Design Randomised, longitudinal single blind pilot study with parent groups run in parallel.
Method 48 children aged 9 to 14 years with a chronic tic disorder to be assigned to either an HRT group (n=24; 12 per group) or a psycho-educational group (n=24; 12 per group). Recruitment will be from a specialist TS Clinic at Great Ormond Street Hospital. Assessments of outcome variables will be conducted pre- and post-intervention.
Expected findings This study is very exploratory due to the limited evidence base in this area. We expect that HRT delivered in a group format will lead to significant tic reductions and associated improvements in QoL and neuropsychological functioning. It is likely that those in the psycho-educational group will also show improvements in QoL, but not a reduction in tics.
Implications Exploring the differential efficacy of group programs for improving tic severity, QoL and key aspects of neuropsychological functioning could provide vital knowledge of what benefits can be expected from attending these groups, increase the number of treatment options available to families, increase the cost-effectiveness of treatment and possibly reduce waiting times to access treatments.
NRES Committee London Queen Square, May 2013, 13/LO/0511
Randomised; Interventional; Design type: Treatment
Primary study design
Secondary study design
Randomised controlled trial
Patient information sheet
Not available in web format, please use the contact details below to request a patient information sheet
Topic: Generic Health Relevance and Cross Cutting Themes; Subtopic: Generic Health Relevance (all Subtopics); Disease: Paediatrics
Each child will only attend one group, either HRT or psychoeducation. Randomisation will be carried out by researchers (with coded data in at attempt to remain blind to treatment condition) using relevant software following a minimisation process, which will allow subjects to be randomised sequentially as they are recruited while balancing for age and gender.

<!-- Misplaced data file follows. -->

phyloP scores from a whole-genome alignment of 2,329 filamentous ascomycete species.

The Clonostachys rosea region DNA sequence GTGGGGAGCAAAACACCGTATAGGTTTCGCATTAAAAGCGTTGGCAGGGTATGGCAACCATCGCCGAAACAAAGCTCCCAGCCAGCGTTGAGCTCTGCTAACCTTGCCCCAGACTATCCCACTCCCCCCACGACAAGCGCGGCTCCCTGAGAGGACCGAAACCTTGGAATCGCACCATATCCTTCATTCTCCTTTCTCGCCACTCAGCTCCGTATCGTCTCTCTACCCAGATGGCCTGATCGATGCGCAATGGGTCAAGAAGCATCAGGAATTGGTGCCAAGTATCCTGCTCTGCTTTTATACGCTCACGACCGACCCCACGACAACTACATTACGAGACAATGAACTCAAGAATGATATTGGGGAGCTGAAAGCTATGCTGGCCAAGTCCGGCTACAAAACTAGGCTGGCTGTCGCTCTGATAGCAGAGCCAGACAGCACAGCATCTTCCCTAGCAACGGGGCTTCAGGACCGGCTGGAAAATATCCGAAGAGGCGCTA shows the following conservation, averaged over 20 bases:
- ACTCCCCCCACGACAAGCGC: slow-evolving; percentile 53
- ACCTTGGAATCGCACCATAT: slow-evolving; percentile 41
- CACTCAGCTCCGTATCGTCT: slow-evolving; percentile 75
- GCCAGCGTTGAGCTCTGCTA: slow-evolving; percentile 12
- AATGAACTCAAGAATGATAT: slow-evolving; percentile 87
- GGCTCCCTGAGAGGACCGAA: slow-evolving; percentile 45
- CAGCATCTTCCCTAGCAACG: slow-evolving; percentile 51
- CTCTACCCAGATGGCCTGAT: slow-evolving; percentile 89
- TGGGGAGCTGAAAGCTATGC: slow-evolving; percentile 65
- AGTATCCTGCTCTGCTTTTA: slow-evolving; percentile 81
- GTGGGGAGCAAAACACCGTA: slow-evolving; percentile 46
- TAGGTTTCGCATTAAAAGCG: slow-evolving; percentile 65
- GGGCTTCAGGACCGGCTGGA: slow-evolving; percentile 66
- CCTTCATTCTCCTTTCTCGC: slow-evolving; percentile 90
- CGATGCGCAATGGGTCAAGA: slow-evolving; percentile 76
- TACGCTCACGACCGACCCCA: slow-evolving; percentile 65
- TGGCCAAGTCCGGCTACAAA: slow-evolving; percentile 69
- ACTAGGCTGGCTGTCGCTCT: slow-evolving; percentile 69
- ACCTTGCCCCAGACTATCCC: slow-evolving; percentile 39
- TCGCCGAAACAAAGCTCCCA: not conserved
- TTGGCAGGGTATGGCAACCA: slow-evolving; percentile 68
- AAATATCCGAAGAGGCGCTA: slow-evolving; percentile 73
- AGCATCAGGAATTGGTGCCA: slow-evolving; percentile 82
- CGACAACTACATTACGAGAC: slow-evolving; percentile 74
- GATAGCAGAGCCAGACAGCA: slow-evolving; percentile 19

HRT group: 8-week weekly group-based behavioural treatment
During HRT, the children will be asked to record their most troublesome tics. Through the course of therapy they are taught to increase their awareness of these tics and then to develop an alternative competing response which is then practiced.
Psycho-educational groups: 8-week weekly group-based psycho-educational work
During these groups the children will attend sessions covering topics such as self-esteem, anger, OCD, school and bullying. The psycho-educational group does not aim to reduce tics but focuses on understanding commonly associated psycho-social difficulties and psychiatric co-morbidities.
Learning to manage distressing and disruptive tics, or to understand and manage the various additional symptoms of TS, could potentially have far-reaching implications for children and their families. Areas of possible improvement include quality of life, neuropsychological functioning, home life, relationships, school performance and self-esteem. Group interventions are promising as they would enable tic-specific and psycho-educational interventions to be carried out while simultaneously encouraging peer support and a sharing of experiences. Demonstrating effectiveness of group based treatments for TS would enable children to be treated in a more cost-effective manner, as well as increasing the number of options for treatment available to families.
Assessments will be run before and after the intervention to assess any changes associated with the therapy. These will take place within one month before starting the group and again within one month of finishing. There will also be a follow-up assessment conducted 1 year later. A quiet room will be used. Allowing for breaks, it is expected that time one assessments will be completed within three hours and time two assessment within 1 ½ hours, although clearly this will vary depending on the child. Both assessments include 20 minutes during which the child will be videoed while watching a DVD. Time three follow-up assessments will be the same as time two assessments.